Offline Andyb

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Re: Hawkshill Down Radar
« Reply #4 on: February 21, 2014, 20:02:49 »
This is really interesting to me as I spent my childhood playing on Hawkshill and never knew is history.

Found this interesting clip about OBOE http://www.youtube.com/watch?v=hURdl91MCNQ

Out of interest where was the OBOE installation at Kingsdown?

Andy
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Offline JohnG

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Re: Hawkshill Down Radar
« Reply #3 on: February 21, 2014, 12:32:10 »
Thank you very much for the information cliveh.  I knew about the Oboe site at Kingsdown but could not work out its relationship with Hawkshill Down.

Offline cliveh

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Re: Hawkshill Down Radar
« Reply #2 on: February 21, 2014, 08:51:47 »
It was a CHL Station and was transferred to the Air Ministry from the War Office in 1942.

Here's some memories from the Walmer web site:

"Cyril Highman of Newport, Gwent, South Wales recalls how a radar facility at Walmer's Hawkshill Down ensured precision bombing. He writes:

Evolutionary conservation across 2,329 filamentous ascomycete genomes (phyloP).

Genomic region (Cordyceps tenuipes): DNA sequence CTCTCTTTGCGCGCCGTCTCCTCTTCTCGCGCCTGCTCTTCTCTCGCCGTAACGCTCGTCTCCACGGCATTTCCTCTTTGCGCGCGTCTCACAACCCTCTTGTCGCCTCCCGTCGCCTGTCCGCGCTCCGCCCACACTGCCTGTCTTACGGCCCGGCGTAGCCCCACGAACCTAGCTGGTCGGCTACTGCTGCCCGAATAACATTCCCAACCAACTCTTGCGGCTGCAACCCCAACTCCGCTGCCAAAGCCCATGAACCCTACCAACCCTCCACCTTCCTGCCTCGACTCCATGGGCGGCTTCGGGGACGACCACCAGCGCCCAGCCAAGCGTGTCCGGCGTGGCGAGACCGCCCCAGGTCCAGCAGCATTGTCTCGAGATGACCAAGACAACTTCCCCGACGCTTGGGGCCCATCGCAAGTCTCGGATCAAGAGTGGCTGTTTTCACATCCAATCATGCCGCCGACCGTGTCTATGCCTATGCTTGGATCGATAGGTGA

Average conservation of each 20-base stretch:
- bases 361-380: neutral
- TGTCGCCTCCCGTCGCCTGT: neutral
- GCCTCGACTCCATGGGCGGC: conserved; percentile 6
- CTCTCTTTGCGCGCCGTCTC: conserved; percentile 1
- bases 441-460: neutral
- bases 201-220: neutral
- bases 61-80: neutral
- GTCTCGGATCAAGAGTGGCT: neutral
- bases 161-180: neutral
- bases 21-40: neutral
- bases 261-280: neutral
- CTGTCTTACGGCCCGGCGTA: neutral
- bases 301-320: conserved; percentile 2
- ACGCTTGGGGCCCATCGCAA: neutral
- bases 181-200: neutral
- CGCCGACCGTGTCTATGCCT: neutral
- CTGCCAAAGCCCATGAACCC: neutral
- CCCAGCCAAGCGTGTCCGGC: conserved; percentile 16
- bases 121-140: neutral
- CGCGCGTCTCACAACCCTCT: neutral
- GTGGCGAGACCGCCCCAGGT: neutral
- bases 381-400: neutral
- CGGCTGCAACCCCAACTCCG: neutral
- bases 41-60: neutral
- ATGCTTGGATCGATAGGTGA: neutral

"As a radar mechanic in the RAF, I was posted in early 1943 to a newly built radar station sited at Hawkshill Down. The South Forelands strip of the Kent coast provided the nearest point as the crow flies to the heavily industrialised Ruhr area of Germany. Attempts to bomb this prime target in the early part of the war had been mainly a failure using the navigational systems available to the RAF up to that time. The radar research establishment, having moved to Malvern College from Dorset, contrived a radio navigational system known under the cover name of 'Oboe'. This enabled mosquito aircraft to mark targets with a 90-yard accuracy at 250-mile range. These would be the pathfinders for the masses of heavy bombers now guided by coloured flares dropped by the pathfinders.